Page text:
Latin American Trade Roundup July

July 28, 2023

 

Latin American Trade Roundup July

 

As specialist logistics service providers to and from the region, Envío have summarised a few recent items of Latin American trade news below.

Bolivia – Using the Yuan

Bolivia is the latest Latin American country to be using the Chinese Yuan to pay for its imports and exports, which is becoming a growing challenge to the US Dollar. While the amount being used is still relatively small, it is increasing, and Bolivia has now joined other South American countries using the currency, including Brazil and Argentina. China’s footprint in Latin America is increasing, following significant investment in trade.

Brazil – Car Deal & Interest Rates

Chinese car manufacturer BYD is set to spend $600m on a new Brazilian facility to build electric and hybrid cars, buses and trucks.  The Shenzhen-headquartered company announced plans to build the industrial complex in the northeastern state of Bahia, which is now suggested to be Brazil’s centre of innovation and high technology. The venture is expected to generate more than 5,000 much needed jobs, since western car companies like Ford and Mercedes-Benz decided to leave Brazil in recent years.

Meanwhile, Brazil’s Finance Minister has said this week that he expects the basic interest rate to fall to “at least” 12% by the end of the year.  The central bank has previously ignored pressure from the government and maintained its benchmark interest rate at 13.75% since last September. However, it has recently signaled that many of its policy makers see room for a small rate cut at next week’s meeting.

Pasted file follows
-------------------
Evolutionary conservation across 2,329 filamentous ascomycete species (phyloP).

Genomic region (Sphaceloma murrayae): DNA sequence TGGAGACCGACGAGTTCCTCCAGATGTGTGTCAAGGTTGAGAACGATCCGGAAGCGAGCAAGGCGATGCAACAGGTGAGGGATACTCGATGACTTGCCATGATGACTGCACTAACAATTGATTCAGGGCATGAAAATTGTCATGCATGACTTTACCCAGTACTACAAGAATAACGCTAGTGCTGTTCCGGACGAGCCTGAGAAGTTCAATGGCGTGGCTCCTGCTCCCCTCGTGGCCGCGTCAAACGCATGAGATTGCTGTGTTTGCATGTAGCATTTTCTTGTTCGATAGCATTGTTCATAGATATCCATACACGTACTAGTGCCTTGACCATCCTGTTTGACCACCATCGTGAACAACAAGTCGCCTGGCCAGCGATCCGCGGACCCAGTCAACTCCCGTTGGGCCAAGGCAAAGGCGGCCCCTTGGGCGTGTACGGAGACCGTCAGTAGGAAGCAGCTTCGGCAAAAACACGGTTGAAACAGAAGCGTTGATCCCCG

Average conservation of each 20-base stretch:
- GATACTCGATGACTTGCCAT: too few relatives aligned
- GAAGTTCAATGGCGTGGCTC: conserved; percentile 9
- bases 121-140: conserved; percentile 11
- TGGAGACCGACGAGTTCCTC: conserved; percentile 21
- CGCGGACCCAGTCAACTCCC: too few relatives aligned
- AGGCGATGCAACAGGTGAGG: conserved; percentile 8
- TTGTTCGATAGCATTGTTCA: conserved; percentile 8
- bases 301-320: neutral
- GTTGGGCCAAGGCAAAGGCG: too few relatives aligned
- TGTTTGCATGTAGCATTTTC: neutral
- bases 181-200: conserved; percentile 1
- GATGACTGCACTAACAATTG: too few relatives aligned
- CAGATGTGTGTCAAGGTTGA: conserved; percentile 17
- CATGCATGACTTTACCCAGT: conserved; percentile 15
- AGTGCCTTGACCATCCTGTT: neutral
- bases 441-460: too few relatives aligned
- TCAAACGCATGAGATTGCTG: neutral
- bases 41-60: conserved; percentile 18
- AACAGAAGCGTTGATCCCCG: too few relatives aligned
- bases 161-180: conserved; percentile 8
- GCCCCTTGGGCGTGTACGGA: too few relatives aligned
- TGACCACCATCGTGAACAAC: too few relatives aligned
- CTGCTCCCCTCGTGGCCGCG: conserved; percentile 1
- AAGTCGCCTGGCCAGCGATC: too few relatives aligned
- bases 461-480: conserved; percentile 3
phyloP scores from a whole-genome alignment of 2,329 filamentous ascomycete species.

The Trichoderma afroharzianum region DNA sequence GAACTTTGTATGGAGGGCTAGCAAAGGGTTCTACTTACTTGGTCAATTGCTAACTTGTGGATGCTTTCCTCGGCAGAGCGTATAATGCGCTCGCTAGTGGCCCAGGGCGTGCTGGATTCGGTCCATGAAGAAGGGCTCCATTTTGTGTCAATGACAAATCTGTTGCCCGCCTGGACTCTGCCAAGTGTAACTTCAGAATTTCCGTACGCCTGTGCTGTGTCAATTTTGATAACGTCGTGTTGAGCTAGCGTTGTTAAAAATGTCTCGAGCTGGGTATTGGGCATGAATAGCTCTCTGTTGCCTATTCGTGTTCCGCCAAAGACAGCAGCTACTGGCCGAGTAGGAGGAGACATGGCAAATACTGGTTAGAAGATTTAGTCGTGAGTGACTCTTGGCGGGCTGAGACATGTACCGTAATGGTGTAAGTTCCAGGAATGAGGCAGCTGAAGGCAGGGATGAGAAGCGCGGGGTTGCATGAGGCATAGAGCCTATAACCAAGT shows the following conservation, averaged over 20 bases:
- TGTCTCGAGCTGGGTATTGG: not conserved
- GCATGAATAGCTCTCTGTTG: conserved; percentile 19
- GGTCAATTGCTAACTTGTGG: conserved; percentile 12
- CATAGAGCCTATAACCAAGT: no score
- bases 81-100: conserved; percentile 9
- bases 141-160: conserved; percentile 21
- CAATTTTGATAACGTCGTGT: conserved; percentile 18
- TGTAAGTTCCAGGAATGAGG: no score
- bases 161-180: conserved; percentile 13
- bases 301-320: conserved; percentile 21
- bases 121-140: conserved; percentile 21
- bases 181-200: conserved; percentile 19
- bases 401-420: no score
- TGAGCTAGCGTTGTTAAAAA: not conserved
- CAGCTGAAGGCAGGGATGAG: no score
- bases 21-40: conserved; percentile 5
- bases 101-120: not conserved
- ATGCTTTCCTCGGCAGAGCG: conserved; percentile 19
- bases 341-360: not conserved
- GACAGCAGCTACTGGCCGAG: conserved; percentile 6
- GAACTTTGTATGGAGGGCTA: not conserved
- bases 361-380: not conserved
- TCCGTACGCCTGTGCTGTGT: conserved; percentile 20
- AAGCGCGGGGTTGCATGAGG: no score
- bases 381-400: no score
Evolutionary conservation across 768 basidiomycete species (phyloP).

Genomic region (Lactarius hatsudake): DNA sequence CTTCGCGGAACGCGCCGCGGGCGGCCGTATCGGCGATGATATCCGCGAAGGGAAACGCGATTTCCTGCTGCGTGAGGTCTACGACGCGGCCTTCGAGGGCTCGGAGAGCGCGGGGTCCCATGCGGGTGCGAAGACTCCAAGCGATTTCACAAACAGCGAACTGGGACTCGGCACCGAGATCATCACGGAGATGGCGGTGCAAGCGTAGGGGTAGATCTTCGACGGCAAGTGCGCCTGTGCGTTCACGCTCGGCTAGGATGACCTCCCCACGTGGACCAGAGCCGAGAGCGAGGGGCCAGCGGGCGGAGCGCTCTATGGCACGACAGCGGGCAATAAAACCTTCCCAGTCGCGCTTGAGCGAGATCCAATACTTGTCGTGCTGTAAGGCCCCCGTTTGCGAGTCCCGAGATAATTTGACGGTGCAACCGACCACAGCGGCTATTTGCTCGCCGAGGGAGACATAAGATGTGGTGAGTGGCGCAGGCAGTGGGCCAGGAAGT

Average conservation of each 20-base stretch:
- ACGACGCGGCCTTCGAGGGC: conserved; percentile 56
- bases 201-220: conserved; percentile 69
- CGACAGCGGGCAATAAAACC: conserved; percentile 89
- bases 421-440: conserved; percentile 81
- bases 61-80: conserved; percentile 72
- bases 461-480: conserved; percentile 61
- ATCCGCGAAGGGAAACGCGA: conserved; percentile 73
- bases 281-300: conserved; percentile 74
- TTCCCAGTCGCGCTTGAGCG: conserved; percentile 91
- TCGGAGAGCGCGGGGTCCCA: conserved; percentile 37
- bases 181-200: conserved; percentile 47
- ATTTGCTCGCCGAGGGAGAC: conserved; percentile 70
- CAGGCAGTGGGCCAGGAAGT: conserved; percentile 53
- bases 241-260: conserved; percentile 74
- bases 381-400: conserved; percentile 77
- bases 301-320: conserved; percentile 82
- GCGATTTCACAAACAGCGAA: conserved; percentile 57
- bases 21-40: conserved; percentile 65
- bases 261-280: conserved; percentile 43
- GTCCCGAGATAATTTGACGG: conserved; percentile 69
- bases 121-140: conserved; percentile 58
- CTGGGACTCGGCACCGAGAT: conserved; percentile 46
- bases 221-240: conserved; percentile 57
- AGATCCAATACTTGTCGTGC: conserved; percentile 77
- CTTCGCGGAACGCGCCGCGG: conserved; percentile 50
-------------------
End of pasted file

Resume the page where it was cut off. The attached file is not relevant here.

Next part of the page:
Chile – Interest Rate Cut

Chile is also expected to cut its benchmark interest rate later today by at least 75 points after holding it steady at 11.25% for the past nine months. Inflation in Chile, which saw one of the region’s biggest post-COVID price spikes, has dropped to 7.6% from a high of 14% last August. Chile and most major Latin American economies hit decades-high inflation last year, leading to aggressive monetary tightening that might finally be reversing as price hikes have slowed across the region.

Panama – Canal Drought Restrictions Continue

The Panama Canal will extend its restrictions on ships’ maximum depth, and has limited average crossings at one of the world’s busiest trade passages to just 32 ships a day, while the prolonged drought continues. The maximum sustainable capacity of the Panama Canal, including both the Panamax and expanded neo-panamax locks, is approximately 40 vessels per day.

 

 

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